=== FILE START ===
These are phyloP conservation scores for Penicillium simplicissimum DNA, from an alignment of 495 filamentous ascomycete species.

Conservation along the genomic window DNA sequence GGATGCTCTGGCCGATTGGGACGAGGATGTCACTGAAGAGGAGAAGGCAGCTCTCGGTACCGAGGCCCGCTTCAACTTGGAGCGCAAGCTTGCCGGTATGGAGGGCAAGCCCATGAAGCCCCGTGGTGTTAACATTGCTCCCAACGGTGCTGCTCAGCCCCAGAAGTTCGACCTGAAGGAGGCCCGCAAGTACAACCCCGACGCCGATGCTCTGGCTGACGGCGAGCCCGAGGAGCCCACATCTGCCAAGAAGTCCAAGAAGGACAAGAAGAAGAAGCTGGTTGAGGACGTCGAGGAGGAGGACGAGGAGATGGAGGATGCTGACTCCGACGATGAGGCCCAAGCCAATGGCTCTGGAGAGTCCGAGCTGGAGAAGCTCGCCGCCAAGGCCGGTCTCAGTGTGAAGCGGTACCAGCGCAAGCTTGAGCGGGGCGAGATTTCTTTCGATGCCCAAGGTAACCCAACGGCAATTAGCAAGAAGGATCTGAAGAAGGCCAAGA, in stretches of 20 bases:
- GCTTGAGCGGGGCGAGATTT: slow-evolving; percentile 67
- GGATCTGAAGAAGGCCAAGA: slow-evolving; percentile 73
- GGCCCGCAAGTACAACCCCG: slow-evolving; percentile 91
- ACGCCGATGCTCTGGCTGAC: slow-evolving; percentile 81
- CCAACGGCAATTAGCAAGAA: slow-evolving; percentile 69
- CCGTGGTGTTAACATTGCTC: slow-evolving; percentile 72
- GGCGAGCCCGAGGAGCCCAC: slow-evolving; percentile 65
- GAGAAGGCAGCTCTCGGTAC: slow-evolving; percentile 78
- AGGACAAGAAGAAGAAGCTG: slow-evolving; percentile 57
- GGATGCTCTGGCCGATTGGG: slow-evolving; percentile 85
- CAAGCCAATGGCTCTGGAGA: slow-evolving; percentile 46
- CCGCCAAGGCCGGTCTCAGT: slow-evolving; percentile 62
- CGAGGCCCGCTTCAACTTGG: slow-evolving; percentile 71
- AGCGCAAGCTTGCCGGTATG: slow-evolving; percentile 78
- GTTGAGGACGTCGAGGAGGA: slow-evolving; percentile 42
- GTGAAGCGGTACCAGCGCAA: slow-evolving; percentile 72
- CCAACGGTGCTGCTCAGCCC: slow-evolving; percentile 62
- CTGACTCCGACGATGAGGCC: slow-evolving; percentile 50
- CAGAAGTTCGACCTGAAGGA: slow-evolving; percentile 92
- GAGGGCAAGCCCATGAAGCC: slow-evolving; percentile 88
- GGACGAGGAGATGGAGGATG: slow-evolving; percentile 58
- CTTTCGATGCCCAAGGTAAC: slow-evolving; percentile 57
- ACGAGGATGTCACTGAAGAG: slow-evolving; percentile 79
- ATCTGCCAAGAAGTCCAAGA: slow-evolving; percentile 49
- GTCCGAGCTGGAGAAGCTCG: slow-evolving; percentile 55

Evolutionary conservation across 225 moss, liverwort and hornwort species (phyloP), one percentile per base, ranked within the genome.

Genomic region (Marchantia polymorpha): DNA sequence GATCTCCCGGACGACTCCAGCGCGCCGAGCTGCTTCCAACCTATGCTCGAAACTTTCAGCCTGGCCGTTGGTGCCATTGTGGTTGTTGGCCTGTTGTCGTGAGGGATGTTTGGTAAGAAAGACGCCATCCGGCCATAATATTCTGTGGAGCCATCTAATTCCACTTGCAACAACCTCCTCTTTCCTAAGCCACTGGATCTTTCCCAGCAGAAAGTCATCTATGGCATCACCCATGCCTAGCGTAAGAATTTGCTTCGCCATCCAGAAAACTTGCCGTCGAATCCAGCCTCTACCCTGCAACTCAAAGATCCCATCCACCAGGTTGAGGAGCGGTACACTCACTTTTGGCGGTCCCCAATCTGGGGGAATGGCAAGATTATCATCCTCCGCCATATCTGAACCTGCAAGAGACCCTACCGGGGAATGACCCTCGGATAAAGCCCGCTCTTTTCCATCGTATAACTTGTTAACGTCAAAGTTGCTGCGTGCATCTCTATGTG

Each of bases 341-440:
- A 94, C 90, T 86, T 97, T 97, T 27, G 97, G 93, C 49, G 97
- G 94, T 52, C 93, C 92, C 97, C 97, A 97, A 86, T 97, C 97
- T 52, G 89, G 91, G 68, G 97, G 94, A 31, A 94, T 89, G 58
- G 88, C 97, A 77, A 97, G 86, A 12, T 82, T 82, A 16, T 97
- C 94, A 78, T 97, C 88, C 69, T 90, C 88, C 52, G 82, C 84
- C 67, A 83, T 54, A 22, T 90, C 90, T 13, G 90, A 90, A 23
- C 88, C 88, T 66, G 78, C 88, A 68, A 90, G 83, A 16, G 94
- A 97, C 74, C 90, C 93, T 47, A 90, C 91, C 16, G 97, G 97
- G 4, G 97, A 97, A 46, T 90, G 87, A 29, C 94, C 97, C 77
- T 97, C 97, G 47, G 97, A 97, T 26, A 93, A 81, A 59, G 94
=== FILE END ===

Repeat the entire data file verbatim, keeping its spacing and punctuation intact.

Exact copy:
These are phyloP conservation scores for Penicillium simplicissimum DNA, from an alignment of 495 filamentous ascomycete species.

Conservation along the genomic window DNA sequence GGATGCTCTGGCCGATTGGGACGAGGATGTCACTGAAGAGGAGAAGGCAGCTCTCGGTACCGAGGCCCGCTTCAACTTGGAGCGCAAGCTTGCCGGTATGGAGGGCAAGCCCATGAAGCCCCGTGGTGTTAACATTGCTCCCAACGGTGCTGCTCAGCCCCAGAAGTTCGACCTGAAGGAGGCCCGCAAGTACAACCCCGACGCCGATGCTCTGGCTGACGGCGAGCCCGAGGAGCCCACATCTGCCAAGAAGTCCAAGAAGGACAAGAAGAAGAAGCTGGTTGAGGACGTCGAGGAGGAGGACGAGGAGATGGAGGATGCTGACTCCGACGATGAGGCCCAAGCCAATGGCTCTGGAGAGTCCGAGCTGGAGAAGCTCGCCGCCAAGGCCGGTCTCAGTGTGAAGCGGTACCAGCGCAAGCTTGAGCGGGGCGAGATTTCTTTCGATGCCCAAGGTAACCCAACGGCAATTAGCAAGAAGGATCTGAAGAAGGCCAAGA, in stretches of 20 bases:
- GCTTGAGCGGGGCGAGATTT: slow-evolving; percentile 67
- GGATCTGAAGAAGGCCAAGA: slow-evolving; percentile 73
- GGCCCGCAAGTACAACCCCG: slow-evolving; percentile 91
- ACGCCGATGCTCTGGCTGAC: slow-evolving; percentile 81
- CCAACGGCAATTAGCAAGAA: slow-evolving; percentile 69
- CCGTGGTGTTAACATTGCTC: slow-evolving; percentile 72
- GGCGAGCCCGAGGAGCCCAC: slow-evolving; percentile 65
- GAGAAGGCAGCTCTCGGTAC: slow-evolving; percentile 78
- AGGACAAGAAGAAGAAGCTG: slow-evolving; percentile 57
- GGATGCTCTGGCCGATTGGG: slow-evolving; percentile 85
- CAAGCCAATGGCTCTGGAGA: slow-evolving; percentile 46
- CCGCCAAGGCCGGTCTCAGT: slow-evolving; percentile 62
- CGAGGCCCGCTTCAACTTGG: slow-evolving; percentile 71
- AGCGCAAGCTTGCCGGTATG: slow-evolving; percentile 78
- GTTGAGGACGTCGAGGAGGA: slow-evolving; percentile 42
- GTGAAGCGGTACCAGCGCAA: slow-evolving; percentile 72
- CCAACGGTGCTGCTCAGCCC: slow-evolving; percentile 62
- CTGACTCCGACGATGAGGCC: slow-evolving; percentile 50
- CAGAAGTTCGACCTGAAGGA: slow-evolving; percentile 92
- GAGGGCAAGCCCATGAAGCC: slow-evolving; percentile 88
- GGACGAGGAGATGGAGGATG: slow-evolving; percentile 58
- CTTTCGATGCCCAAGGTAAC: slow-evolving; percentile 57
- ACGAGGATGTCACTGAAGAG: slow-evolving; percentile 79
- ATCTGCCAAGAAGTCCAAGA: slow-evolving; percentile 49
- GTCCGAGCTGGAGAAGCTCG: slow-evolving; percentile 55

Evolutionary conservation across 225 moss, liverwort and hornwort species (phyloP), one percentile per base, ranked within the genome.

Genomic region (Marchantia polymorpha): DNA sequence GATCTCCCGGACGACTCCAGCGCGCCGAGCTGCTTCCAACCTATGCTCGAAACTTTCAGCCTGGCCGTTGGTGCCATTGTGGTTGTTGGCCTGTTGTCGTGAGGGATGTTTGGTAAGAAAGACGCCATCCGGCCATAATATTCTGTGGAGCCATCTAATTCCACTTGCAACAACCTCCTCTTTCCTAAGCCACTGGATCTTTCCCAGCAGAAAGTCATCTATGGCATCACCCATGCCTAGCGTAAGAATTTGCTTCGCCATCCAGAAAACTTGCCGTCGAATCCAGCCTCTACCCTGCAACTCAAAGATCCCATCCACCAGGTTGAGGAGCGGTACACTCACTTTTGGCGGTCCCCAATCTGGGGGAATGGCAAGATTATCATCCTCCGCCATATCTGAACCTGCAAGAGACCCTACCGGGGAATGACCCTCGGATAAAGCCCGCTCTTTTCCATCGTATAACTTGTTAACGTCAAAGTTGCTGCGTGCATCTCTATGTG

Each of bases 341-440:
- A 94, C 90, T 86, T 97, T 97, T 27, G 97, G 93, C 49, G 97
- G 94, T 52, C 93, C 92, C 97, C 97, A 97, A 86, T 97, C 97
- T 52, G 89, G 91, G 68, G 97, G 94, A 31, A 94, T 89, G 58
- G 88, C 97, A 77, A 97, G 86, A 12, T 82, T 82, A 16, T 97
- C 94, A 78, T 97, C 88, C 69, T 90, C 88, C 52, G 82, C 84
- C 67, A 83, T 54, A 22, T 90, C 90, T 13, G 90, A 90, A 23
- C 88, C 88, T 66, G 78, C 88, A 68, A 90, G 83, A 16, G 94
- A 97, C 74, C 90, C 93, T 47, A 90, C 91, C 16, G 97, G 97
- G 4, G 97, A 97, A 46, T 90, G 87, A 29, C 94, C 97, C 77
- T 97, C 97, G 47, G 97, A 97, T 26, A 93, A 81, A 59, G 94